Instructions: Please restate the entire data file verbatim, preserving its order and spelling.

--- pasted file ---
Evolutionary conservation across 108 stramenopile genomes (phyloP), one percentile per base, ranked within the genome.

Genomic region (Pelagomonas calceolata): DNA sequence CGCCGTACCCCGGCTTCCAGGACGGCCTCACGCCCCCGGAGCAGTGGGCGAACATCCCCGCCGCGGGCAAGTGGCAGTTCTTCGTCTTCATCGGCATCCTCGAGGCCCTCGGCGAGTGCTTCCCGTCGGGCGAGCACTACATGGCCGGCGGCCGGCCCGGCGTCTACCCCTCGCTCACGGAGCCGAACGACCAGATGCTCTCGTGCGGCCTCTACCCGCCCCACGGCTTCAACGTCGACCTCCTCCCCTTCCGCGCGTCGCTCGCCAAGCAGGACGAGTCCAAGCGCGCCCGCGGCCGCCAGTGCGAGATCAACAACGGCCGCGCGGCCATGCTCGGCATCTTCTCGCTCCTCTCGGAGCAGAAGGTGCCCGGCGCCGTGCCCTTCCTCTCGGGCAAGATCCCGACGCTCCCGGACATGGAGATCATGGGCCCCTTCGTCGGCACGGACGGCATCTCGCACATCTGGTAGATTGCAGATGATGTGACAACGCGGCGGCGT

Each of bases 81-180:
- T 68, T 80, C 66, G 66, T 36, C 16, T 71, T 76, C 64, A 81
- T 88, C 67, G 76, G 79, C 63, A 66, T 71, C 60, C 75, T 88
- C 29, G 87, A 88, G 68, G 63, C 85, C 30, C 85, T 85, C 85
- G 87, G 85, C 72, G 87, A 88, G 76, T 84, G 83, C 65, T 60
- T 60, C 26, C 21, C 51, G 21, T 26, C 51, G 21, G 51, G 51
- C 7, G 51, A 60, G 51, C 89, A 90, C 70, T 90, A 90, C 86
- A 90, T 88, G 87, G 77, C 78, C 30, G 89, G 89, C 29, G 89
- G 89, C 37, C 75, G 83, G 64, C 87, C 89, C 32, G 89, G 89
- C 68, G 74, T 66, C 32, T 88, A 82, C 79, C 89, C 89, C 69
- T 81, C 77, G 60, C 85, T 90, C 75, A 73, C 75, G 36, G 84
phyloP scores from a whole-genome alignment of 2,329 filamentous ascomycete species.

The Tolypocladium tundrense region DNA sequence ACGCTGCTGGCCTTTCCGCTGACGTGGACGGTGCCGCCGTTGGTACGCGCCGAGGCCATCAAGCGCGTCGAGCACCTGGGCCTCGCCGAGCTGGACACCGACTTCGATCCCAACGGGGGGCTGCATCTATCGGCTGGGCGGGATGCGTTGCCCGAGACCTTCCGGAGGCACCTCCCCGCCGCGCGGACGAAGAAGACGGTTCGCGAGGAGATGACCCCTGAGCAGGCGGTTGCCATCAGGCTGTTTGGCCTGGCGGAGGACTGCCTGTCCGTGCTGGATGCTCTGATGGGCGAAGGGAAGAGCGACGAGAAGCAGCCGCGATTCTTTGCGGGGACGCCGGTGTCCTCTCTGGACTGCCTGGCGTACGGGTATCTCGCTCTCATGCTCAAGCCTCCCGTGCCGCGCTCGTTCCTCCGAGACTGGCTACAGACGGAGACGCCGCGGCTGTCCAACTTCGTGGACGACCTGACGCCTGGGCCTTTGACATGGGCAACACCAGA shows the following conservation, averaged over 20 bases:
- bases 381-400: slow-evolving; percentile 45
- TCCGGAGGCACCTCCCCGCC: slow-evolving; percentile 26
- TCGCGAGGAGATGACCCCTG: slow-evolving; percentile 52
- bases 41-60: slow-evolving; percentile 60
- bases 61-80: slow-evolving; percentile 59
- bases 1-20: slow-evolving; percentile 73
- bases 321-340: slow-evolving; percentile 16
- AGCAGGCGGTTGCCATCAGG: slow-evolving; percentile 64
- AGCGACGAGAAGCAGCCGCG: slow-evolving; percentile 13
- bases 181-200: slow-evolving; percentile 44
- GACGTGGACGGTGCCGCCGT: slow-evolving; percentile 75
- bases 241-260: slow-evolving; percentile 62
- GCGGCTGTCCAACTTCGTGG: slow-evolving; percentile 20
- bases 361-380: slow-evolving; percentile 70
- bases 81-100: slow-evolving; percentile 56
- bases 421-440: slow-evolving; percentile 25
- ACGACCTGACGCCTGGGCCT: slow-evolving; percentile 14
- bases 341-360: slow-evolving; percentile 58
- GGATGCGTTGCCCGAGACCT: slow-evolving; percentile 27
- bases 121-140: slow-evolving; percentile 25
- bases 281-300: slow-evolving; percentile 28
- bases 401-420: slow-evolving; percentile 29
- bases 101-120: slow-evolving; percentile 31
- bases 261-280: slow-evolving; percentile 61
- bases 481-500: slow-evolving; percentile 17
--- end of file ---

Evolutionary conservation across 108 stramenopile genomes (phyloP), one percentile per base, ranked within the genome.

Genomic region (Pelagomonas calceolata): DNA sequence CGCCGTACCCCGGCTTCCAGGACGGCCTCACGCCCCCGGAGCAGTGGGCGAACATCCCCGCCGCGGGCAAGTGGCAGTTCTTCGTCTTCATCGGCATCCTCGAGGCCCTCGGCGAGTGCTTCCCGTCGGGCGAGCACTACATGGCCGGCGGCCGGCCCGGCGTCTACCCCTCGCTCACGGAGCCGAACGACCAGATGCTCTCGTGCGGCCTCTACCCGCCCCACGGCTTCAACGTCGACCTCCTCCCCTTCCGCGCGTCGCTCGCCAAGCAGGACGAGTCCAAGCGCGCCCGCGGCCGCCAGTGCGAGATCAACAACGGCCGCGCGGCCATGCTCGGCATCTTCTCGCTCCTCTCGGAGCAGAAGGTGCCCGGCGCCGTGCCCTTCCTCTCGGGCAAGATCCCGACGCTCCCGGACATGGAGATCATGGGCCCCTTCGTCGGCACGGACGGCATCTCGCACATCTGGTAGATTGCAGATGATGTGACAACGCGGCGGCGT

Each of bases 81-180:
- T 68, T 80, C 66, G 66, T 36, C 16, T 71, T 76, C 64, A 81
- T 88, C 67, G 76, G 79, C 63, A 66, T 71, C 60, C 75, T 88
- C 29, G 87, A 88, G 68, G 63, C 85, C 30, C 85, T 85, C 85
- G 87, G 85, C 72, G 87, A 88, G 76, T 84, G 83, C 65, T 60
- T 60, C 26, C 21, C 51, G 21, T 26, C 51, G 21, G 51, G 51
- C 7, G 51, A 60, G 51, C 89, A 90, C 70, T 90, A 90, C 86
- A 90, T 88, G 87, G 77, C 78, C 30, G 89, G 89, C 29, G 89
- G 89, C 37, C 75, G 83, G 64, C 87, C 89, C 32, G 89, G 89
- C 68, G 74, T 66, C 32, T 88, A 82, C 79, C 89, C 89, C 69
- T 81, C 77, G 60, C 85, T 90, C 75, A 73, C 75, G 36, G 84
phyloP scores from a whole-genome alignment of 2,329 filamentous ascomycete species.

The Tolypocladium tundrense region DNA sequence ACGCTGCTGGCCTTTCCGCTGACGTGGACGGTGCCGCCGTTGGTACGCGCCGAGGCCATCAAGCGCGTCGAGCACCTGGGCCTCGCCGAGCTGGACACCGACTTCGATCCCAACGGGGGGCTGCATCTATCGGCTGGGCGGGATGCGTTGCCCGAGACCTTCCGGAGGCACCTCCCCGCCGCGCGGACGAAGAAGACGGTTCGCGAGGAGATGACCCCTGAGCAGGCGGTTGCCATCAGGCTGTTTGGCCTGGCGGAGGACTGCCTGTCCGTGCTGGATGCTCTGATGGGCGAAGGGAAGAGCGACGAGAAGCAGCCGCGATTCTTTGCGGGGACGCCGGTGTCCTCTCTGGACTGCCTGGCGTACGGGTATCTCGCTCTCATGCTCAAGCCTCCCGTGCCGCGCTCGTTCCTCCGAGACTGGCTACAGACGGAGACGCCGCGGCTGTCCAACTTCGTGGACGACCTGACGCCTGGGCCTTTGACATGGGCAACACCAGA shows the following conservation, averaged over 20 bases:
- bases 381-400: slow-evolving; percentile 45
- TCCGGAGGCACCTCCCCGCC: slow-evolving; percentile 26
- TCGCGAGGAGATGACCCCTG: slow-evolving; percentile 52
- bases 41-60: slow-evolving; percentile 60
- bases 61-80: slow-evolving; percentile 59
- bases 1-20: slow-evolving; percentile 73
- bases 321-340: slow-evolving; percentile 16
- AGCAGGCGGTTGCCATCAGG: slow-evolving; percentile 64
- AGCGACGAGAAGCAGCCGCG: slow-evolving; percentile 13
- bases 181-200: slow-evolving; percentile 44
- GACGTGGACGGTGCCGCCGT: slow-evolving; percentile 75
- bases 241-260: slow-evolving; percentile 62
- GCGGCTGTCCAACTTCGTGG: slow-evolving; percentile 20
- bases 361-380: slow-evolving; percentile 70
- bases 81-100: slow-evolving; percentile 56
- bases 421-440: slow-evolving; percentile 25
- ACGACCTGACGCCTGGGCCT: slow-evolving; percentile 14
- bases 341-360: slow-evolving; percentile 58
- GGATGCGTTGCCCGAGACCT: slow-evolving; percentile 27
- bases 121-140: slow-evolving; percentile 25
- bases 281-300: slow-evolving; percentile 28
- bases 401-420: slow-evolving; percentile 29
- bases 101-120: slow-evolving; percentile 31
- bases 261-280: slow-evolving; percentile 61
- bases 481-500: slow-evolving; percentile 17